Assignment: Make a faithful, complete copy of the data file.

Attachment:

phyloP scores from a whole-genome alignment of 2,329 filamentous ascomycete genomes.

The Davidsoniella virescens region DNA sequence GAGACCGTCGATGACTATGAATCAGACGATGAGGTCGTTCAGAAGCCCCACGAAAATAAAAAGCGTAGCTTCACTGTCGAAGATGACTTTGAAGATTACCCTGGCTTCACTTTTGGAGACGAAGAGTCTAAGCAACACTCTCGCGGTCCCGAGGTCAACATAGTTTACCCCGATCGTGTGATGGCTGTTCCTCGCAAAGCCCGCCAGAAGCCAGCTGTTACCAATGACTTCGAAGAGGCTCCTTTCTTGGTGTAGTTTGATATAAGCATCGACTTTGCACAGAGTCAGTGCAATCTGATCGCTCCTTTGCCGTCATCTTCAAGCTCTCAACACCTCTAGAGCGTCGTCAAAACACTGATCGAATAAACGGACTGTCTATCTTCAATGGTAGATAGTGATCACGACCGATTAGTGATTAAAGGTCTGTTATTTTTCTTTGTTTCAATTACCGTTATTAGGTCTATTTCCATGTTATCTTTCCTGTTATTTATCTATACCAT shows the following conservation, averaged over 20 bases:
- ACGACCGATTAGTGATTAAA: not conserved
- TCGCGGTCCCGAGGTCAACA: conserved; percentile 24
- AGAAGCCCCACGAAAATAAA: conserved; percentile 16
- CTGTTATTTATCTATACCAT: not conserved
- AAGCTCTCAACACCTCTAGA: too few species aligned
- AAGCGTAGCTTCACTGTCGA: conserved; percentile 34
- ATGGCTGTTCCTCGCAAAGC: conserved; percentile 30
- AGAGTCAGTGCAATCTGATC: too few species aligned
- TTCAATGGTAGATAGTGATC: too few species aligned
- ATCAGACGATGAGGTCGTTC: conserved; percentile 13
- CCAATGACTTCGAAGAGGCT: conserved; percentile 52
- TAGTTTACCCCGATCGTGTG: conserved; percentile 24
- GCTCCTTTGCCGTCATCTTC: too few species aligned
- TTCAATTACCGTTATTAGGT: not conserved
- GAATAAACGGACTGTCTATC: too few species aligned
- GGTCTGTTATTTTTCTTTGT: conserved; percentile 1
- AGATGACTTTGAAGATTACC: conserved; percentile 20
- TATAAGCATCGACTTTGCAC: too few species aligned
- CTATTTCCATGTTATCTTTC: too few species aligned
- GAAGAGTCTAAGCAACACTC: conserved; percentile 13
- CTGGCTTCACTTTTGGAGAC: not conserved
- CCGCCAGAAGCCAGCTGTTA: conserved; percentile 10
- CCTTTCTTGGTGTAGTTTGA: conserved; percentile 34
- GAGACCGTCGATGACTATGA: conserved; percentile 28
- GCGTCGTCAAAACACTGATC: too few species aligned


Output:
phyloP scores from a whole-genome alignment of 2,329 filamentous ascomycete genomes.

The Davidsoniella virescens region DNA sequence GAGACCGTCGATGACTATGAATCAGACGATGAGGTCGTTCAGAAGCCCCACGAAAATAAAAAGCGTAGCTTCACTGTCGAAGATGACTTTGAAGATTACCCTGGCTTCACTTTTGGAGACGAAGAGTCTAAGCAACACTCTCGCGGTCCCGAGGTCAACATAGTTTACCCCGATCGTGTGATGGCTGTTCCTCGCAAAGCCCGCCAGAAGCCAGCTGTTACCAATGACTTCGAAGAGGCTCCTTTCTTGGTGTAGTTTGATATAAGCATCGACTTTGCACAGAGTCAGTGCAATCTGATCGCTCCTTTGCCGTCATCTTCAAGCTCTCAACACCTCTAGAGCGTCGTCAAAACACTGATCGAATAAACGGACTGTCTATCTTCAATGGTAGATAGTGATCACGACCGATTAGTGATTAAAGGTCTGTTATTTTTCTTTGTTTCAATTACCGTTATTAGGTCTATTTCCATGTTATCTTTCCTGTTATTTATCTATACCAT shows the following conservation, averaged over 20 bases:
- ACGACCGATTAGTGATTAAA: not conserved
- TCGCGGTCCCGAGGTCAACA: conserved; percentile 24
- AGAAGCCCCACGAAAATAAA: conserved; percentile 16
- CTGTTATTTATCTATACCAT: not conserved
- AAGCTCTCAACACCTCTAGA: too few species aligned
- AAGCGTAGCTTCACTGTCGA: conserved; percentile 34
- ATGGCTGTTCCTCGCAAAGC: conserved; percentile 30
- AGAGTCAGTGCAATCTGATC: too few species aligned
- TTCAATGGTAGATAGTGATC: too few species aligned
- ATCAGACGATGAGGTCGTTC: conserved; percentile 13
- CCAATGACTTCGAAGAGGCT: conserved; percentile 52
- TAGTTTACCCCGATCGTGTG: conserved; percentile 24
- GCTCCTTTGCCGTCATCTTC: too few species aligned
- TTCAATTACCGTTATTAGGT: not conserved
- GAATAAACGGACTGTCTATC: too few species aligned
- GGTCTGTTATTTTTCTTTGT: conserved; percentile 1
- AGATGACTTTGAAGATTACC: conserved; percentile 20
- TATAAGCATCGACTTTGCAC: too few species aligned
- CTATTTCCATGTTATCTTTC: too few species aligned
- GAAGAGTCTAAGCAACACTC: conserved; percentile 13
- CTGGCTTCACTTTTGGAGAC: not conserved
- CCGCCAGAAGCCAGCTGTTA: conserved; percentile 10
- CCTTTCTTGGTGTAGTTTGA: conserved; percentile 34
- GAGACCGTCGATGACTATGA: conserved; percentile 28
- GCGTCGTCAAAACACTGATC: too few species aligned